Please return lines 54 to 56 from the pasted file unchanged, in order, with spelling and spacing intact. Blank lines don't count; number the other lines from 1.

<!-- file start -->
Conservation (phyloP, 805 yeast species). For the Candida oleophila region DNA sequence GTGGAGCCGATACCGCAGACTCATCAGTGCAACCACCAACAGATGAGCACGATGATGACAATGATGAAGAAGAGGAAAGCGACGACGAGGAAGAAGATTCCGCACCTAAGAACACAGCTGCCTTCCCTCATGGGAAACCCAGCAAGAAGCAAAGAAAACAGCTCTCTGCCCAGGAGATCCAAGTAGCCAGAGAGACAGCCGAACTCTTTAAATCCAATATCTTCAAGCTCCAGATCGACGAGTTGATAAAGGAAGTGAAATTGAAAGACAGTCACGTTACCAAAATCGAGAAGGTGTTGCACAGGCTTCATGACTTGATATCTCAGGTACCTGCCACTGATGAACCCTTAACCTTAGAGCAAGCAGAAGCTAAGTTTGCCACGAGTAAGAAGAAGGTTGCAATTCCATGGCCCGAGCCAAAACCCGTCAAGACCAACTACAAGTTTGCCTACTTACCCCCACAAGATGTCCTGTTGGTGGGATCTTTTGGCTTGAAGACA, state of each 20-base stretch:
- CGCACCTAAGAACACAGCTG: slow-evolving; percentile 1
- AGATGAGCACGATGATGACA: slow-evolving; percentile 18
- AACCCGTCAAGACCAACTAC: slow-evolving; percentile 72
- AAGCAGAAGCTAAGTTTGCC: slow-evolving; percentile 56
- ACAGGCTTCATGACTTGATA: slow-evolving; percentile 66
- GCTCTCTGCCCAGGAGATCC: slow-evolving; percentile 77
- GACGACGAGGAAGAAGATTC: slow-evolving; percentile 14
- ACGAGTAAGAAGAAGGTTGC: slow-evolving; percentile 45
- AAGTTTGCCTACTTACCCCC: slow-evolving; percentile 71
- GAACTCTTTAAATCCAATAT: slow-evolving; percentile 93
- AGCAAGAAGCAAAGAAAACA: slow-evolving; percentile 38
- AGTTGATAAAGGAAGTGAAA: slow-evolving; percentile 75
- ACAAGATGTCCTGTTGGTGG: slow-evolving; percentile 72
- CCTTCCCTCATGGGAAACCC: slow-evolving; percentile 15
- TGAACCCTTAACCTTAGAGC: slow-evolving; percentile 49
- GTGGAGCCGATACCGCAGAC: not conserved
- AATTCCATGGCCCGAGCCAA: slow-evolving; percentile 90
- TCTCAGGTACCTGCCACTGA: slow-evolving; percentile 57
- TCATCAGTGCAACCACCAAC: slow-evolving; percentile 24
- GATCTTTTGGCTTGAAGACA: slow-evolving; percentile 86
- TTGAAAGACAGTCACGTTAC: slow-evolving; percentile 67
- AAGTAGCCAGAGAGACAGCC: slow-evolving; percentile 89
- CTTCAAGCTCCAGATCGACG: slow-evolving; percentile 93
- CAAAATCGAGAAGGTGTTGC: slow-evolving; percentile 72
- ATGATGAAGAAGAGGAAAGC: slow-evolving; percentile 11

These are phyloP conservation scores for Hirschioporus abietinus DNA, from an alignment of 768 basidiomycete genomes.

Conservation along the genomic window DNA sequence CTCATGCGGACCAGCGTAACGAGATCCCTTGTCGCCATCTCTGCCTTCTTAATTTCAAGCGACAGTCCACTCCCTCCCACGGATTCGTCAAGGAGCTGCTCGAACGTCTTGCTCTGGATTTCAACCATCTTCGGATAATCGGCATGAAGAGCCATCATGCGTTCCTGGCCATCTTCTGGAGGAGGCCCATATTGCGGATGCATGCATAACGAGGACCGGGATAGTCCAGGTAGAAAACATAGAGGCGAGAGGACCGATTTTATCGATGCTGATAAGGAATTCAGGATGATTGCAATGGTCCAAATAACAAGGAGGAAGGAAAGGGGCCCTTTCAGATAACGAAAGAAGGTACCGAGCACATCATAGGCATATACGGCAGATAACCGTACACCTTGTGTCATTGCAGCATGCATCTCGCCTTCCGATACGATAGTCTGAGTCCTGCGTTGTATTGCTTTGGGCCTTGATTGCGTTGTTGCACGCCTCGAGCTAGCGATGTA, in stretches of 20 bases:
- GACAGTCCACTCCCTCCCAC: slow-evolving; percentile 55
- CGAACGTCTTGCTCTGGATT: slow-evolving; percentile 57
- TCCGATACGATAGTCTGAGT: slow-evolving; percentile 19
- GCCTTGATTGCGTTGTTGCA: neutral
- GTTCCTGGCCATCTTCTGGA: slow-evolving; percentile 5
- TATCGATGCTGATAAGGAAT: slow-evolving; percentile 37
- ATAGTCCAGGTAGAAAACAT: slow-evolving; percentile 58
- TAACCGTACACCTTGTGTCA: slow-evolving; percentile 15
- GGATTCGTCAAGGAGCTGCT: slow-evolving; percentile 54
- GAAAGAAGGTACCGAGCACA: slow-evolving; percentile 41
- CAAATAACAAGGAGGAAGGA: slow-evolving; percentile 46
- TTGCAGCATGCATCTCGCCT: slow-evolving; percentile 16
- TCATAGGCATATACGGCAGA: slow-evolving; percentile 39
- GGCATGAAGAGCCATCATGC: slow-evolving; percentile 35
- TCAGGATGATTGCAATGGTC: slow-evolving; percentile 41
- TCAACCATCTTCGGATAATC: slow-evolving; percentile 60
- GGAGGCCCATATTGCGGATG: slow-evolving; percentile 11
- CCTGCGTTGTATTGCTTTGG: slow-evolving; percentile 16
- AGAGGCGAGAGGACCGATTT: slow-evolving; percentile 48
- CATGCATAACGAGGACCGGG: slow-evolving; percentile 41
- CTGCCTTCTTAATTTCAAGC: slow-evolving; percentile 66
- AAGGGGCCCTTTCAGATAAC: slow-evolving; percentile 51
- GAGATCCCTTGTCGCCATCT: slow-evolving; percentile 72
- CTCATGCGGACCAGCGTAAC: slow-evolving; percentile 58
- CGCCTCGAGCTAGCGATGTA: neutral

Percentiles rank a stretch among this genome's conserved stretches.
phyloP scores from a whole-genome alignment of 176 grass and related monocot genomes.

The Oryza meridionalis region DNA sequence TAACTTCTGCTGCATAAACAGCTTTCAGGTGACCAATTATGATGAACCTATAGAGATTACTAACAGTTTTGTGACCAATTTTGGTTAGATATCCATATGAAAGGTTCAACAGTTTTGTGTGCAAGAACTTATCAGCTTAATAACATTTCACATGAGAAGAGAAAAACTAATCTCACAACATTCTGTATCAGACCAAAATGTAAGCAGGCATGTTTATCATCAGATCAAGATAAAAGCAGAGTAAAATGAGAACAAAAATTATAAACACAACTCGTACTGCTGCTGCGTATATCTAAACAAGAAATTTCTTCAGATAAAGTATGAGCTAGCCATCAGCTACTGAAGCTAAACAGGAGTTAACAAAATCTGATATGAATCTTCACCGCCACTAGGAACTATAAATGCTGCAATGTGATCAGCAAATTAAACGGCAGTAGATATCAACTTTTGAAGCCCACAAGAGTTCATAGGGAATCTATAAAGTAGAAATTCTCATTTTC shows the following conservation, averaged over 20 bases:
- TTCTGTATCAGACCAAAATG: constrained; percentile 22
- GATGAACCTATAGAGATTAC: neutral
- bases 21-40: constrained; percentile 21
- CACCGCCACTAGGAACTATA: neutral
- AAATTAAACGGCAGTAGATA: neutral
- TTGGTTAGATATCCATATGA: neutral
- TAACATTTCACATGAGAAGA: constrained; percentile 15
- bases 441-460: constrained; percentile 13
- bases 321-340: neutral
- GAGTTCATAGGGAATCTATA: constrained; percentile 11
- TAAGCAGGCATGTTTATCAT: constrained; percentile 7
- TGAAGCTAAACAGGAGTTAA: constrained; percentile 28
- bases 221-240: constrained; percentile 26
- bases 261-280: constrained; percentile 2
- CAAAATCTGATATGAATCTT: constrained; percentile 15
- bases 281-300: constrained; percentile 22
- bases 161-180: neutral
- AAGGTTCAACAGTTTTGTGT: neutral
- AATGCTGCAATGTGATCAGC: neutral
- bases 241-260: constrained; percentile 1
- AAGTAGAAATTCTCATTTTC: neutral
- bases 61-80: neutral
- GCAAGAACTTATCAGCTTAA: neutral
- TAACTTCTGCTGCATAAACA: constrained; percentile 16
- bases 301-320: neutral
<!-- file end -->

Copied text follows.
Percentiles rank a stretch among this genome's conserved stretches.
phyloP scores from a whole-genome alignment of 176 grass and related monocot genomes.

The Oryza meridionalis region DNA sequence TAACTTCTGCTGCATAAACAGCTTTCAGGTGACCAATTATGATGAACCTATAGAGATTACTAACAGTTTTGTGACCAATTTTGGTTAGATATCCATATGAAAGGTTCAACAGTTTTGTGTGCAAGAACTTATCAGCTTAATAACATTTCACATGAGAAGAGAAAAACTAATCTCACAACATTCTGTATCAGACCAAAATGTAAGCAGGCATGTTTATCATCAGATCAAGATAAAAGCAGAGTAAAATGAGAACAAAAATTATAAACACAACTCGTACTGCTGCTGCGTATATCTAAACAAGAAATTTCTTCAGATAAAGTATGAGCTAGCCATCAGCTACTGAAGCTAAACAGGAGTTAACAAAATCTGATATGAATCTTCACCGCCACTAGGAACTATAAATGCTGCAATGTGATCAGCAAATTAAACGGCAGTAGATATCAACTTTTGAAGCCCACAAGAGTTCATAGGGAATCTATAAAGTAGAAATTCTCATTTTC shows the following conservation, averaged over 20 bases: